|reply to iansltx |
Re: All doom and gloom...
I think they key thing is preventing legislation from disallowing private operators to do these kind of builds themselves. A lot of people don't realize that while Google might have success in one market, a different city/state will be a completely different ballgame. Between existing infrastructure (privately-owned fiber, I'd imagine Google has contracted with private operators for dark fiber access rather then bury their own along side, with exception to the last mile), existing municipal constraints, etc. There's a lot of work towards putting fiber in the ground or getting right of ways for aerial.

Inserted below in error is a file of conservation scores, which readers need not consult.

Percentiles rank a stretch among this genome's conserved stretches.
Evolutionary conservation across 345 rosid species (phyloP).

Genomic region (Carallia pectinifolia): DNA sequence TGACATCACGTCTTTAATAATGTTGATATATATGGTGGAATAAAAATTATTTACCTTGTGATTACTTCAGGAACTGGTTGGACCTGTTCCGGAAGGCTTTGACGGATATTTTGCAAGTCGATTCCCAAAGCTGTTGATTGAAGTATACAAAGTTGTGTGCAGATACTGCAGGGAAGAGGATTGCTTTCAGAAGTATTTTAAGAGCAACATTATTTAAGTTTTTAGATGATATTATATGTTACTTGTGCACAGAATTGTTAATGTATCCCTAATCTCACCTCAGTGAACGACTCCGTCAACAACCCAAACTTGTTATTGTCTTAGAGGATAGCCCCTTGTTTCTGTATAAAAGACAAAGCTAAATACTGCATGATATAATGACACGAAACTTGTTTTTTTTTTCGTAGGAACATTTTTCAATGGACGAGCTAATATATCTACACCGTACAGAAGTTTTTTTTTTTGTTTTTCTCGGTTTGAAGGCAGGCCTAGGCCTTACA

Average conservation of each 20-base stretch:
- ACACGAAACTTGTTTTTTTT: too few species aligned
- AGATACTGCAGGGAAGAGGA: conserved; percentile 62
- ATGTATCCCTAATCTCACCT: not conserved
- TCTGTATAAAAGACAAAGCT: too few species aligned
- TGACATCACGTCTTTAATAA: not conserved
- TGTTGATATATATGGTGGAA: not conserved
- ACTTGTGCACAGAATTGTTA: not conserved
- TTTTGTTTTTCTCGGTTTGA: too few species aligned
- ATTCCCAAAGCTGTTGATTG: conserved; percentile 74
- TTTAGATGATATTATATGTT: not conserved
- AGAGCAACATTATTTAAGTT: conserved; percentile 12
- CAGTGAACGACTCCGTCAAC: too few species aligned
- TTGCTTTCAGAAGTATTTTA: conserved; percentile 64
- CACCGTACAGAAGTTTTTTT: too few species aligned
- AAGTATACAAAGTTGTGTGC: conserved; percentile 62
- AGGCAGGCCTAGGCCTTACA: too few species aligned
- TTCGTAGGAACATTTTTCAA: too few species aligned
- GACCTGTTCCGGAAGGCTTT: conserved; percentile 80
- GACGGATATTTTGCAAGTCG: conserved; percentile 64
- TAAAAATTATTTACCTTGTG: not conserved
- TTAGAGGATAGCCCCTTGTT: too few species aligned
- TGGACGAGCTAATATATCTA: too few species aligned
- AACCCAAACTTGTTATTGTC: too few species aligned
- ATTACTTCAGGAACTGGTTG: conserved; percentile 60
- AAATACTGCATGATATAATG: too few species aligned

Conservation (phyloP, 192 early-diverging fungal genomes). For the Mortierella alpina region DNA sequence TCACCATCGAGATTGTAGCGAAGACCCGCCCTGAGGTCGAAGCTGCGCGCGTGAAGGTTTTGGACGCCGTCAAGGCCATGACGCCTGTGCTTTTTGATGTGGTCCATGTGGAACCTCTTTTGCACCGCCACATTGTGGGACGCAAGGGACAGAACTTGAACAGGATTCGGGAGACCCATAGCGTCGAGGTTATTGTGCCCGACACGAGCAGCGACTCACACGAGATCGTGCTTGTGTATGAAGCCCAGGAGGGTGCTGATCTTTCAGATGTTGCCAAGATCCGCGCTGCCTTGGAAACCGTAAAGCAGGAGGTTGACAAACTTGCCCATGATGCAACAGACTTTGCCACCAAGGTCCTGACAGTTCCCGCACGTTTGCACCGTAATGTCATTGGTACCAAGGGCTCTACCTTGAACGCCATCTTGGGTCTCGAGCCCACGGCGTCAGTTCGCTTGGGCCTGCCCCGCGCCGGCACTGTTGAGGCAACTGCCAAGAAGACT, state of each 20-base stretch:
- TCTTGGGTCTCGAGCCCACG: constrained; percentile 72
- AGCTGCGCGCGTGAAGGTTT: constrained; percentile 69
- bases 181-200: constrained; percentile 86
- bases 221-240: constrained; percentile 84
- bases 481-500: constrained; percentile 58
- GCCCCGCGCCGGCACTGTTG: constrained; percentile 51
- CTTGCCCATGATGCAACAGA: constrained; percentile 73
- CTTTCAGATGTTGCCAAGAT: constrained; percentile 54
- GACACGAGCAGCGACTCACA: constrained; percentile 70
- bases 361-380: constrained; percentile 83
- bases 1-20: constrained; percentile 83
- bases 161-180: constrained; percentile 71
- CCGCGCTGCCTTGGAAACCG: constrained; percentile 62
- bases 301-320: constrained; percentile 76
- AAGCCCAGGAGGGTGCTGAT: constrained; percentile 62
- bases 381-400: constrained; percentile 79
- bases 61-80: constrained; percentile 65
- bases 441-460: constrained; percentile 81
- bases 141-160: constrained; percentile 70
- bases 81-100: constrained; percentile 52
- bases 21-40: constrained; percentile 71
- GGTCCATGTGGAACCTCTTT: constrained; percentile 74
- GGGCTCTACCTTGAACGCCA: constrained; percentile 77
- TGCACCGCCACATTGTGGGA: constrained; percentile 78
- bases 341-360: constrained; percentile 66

There are some great options out there for residential symmetrical fiber access, problem is its isolated, but not as isolated as Google fiber. You just don't hear much about these other companies because they are not "Google".
I'd imagine most people would be happy even with 50mbps/50mbps at a reasonable price (sub $60/mo). Very few people will get use of 1gbps, not that we should make excuses, but for most companies 1gbps will need to be priced above $100/mo (just due to middle-mile constraints more than anything) and very few are willing to pay more than $100/mo for internet access.
There's a sweet spot of high speed and reasonable costs. Getting fiber in the ground certainly paves the way for future expansion, and that's what matters most.